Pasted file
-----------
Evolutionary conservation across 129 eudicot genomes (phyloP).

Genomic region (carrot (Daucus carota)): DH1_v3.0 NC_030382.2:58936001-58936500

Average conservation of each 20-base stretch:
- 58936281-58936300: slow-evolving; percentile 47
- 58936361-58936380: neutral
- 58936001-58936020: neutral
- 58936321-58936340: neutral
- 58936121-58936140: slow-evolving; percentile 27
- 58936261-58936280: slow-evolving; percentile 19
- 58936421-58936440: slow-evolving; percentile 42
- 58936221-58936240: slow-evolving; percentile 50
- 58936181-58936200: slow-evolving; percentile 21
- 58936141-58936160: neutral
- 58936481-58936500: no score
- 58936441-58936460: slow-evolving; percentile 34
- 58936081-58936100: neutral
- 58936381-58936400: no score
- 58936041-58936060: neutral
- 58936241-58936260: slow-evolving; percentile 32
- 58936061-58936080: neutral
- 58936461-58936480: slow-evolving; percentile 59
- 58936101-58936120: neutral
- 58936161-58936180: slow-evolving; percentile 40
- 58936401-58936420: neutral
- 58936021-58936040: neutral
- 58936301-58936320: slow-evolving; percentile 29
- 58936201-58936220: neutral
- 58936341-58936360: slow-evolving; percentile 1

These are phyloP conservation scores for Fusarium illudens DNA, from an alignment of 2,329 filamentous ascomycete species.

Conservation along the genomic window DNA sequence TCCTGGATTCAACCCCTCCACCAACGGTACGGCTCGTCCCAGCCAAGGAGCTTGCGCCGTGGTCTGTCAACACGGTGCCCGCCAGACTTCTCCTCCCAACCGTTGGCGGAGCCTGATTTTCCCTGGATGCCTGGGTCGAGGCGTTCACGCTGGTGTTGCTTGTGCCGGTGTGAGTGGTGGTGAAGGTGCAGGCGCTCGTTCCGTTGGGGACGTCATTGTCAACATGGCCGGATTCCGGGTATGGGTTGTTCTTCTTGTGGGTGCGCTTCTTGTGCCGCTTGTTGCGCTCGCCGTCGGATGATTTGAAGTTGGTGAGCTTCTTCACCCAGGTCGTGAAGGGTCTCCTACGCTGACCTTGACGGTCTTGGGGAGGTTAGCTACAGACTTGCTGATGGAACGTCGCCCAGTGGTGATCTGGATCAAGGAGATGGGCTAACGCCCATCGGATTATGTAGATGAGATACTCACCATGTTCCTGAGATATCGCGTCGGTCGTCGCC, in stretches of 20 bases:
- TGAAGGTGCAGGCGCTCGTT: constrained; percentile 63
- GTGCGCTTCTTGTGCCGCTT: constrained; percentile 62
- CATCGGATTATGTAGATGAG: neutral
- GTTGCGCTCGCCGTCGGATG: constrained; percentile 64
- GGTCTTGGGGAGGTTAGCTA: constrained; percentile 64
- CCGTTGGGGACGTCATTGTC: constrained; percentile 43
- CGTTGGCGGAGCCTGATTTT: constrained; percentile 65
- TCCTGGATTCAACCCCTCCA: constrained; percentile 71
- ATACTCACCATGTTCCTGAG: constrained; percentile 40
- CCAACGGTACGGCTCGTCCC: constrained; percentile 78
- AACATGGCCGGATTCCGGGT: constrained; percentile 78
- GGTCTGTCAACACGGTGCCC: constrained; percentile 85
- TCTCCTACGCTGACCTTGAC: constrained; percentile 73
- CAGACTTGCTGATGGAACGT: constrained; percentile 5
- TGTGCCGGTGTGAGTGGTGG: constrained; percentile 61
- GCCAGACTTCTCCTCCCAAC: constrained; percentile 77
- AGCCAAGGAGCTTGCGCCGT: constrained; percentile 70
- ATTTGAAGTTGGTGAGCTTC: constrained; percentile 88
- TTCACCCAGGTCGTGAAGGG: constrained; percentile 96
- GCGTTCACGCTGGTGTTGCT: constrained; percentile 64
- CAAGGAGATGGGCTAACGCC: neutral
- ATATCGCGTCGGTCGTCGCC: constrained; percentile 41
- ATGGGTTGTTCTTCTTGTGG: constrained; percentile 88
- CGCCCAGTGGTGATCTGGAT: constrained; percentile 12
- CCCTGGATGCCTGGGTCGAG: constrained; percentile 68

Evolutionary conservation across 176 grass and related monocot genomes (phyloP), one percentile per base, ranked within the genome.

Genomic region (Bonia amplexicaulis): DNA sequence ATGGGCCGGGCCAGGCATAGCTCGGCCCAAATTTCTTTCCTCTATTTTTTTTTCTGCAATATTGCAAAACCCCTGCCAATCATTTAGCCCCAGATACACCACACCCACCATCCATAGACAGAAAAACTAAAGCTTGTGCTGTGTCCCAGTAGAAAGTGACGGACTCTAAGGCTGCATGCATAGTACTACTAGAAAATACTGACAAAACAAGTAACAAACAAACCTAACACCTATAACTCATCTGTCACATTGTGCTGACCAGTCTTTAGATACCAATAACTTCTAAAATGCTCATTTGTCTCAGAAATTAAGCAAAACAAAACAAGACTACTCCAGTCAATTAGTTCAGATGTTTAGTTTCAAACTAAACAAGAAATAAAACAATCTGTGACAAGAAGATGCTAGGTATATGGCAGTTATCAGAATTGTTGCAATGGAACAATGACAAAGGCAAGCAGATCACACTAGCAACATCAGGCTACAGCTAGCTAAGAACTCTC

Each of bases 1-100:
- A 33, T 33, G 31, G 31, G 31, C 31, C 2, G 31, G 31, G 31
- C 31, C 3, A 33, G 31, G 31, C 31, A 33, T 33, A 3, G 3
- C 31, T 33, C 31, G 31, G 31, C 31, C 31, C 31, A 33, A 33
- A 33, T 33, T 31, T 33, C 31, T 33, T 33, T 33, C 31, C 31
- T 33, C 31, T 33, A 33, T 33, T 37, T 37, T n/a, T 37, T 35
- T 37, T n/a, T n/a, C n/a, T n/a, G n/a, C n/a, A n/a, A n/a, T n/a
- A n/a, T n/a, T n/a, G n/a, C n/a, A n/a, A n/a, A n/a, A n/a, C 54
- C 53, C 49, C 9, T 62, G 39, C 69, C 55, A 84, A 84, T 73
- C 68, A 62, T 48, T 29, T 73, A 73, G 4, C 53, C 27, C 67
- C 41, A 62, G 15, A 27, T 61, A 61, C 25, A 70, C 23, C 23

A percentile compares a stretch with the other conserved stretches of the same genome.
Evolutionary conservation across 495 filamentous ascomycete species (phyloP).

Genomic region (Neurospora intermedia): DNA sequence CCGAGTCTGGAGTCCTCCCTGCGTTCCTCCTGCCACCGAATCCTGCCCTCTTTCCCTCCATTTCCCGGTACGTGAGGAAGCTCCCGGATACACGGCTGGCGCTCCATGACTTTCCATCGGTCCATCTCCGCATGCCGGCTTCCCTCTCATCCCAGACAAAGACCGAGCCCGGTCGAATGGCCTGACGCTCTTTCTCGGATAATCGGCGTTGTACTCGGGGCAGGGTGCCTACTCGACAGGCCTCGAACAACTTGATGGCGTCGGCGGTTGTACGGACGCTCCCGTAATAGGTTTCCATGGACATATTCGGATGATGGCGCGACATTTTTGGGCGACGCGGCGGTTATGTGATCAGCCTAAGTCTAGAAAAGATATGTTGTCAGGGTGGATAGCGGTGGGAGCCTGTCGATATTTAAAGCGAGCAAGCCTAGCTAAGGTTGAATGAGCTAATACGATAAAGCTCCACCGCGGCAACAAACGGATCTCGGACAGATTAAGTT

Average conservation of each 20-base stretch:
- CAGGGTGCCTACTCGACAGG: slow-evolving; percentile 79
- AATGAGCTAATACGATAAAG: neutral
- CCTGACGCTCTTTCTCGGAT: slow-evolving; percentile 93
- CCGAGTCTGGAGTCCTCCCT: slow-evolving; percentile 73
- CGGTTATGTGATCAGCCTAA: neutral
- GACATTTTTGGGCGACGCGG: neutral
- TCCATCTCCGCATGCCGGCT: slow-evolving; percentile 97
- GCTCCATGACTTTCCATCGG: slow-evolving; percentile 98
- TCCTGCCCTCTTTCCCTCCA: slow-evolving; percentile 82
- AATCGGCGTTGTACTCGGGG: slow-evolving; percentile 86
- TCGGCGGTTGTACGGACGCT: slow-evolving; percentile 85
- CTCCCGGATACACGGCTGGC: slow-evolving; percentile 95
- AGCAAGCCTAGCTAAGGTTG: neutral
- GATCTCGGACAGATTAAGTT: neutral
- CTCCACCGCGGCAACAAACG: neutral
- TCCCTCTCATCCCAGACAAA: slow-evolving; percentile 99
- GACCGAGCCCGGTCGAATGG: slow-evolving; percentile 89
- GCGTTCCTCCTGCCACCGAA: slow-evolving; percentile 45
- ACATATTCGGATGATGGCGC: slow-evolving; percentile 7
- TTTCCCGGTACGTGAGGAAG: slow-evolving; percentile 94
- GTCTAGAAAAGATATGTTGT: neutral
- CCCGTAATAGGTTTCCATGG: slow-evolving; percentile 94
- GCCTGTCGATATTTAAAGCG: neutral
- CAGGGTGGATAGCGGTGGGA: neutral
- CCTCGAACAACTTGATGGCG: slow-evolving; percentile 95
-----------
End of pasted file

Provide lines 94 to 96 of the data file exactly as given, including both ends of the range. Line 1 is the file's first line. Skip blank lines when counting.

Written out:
- CCCGTAATAGGTTTCCATGG: slow-evolving; percentile 94
- GCCTGTCGATATTTAAAGCG: neutral
- CAGGGTGGATAGCGGTGGGA: neutral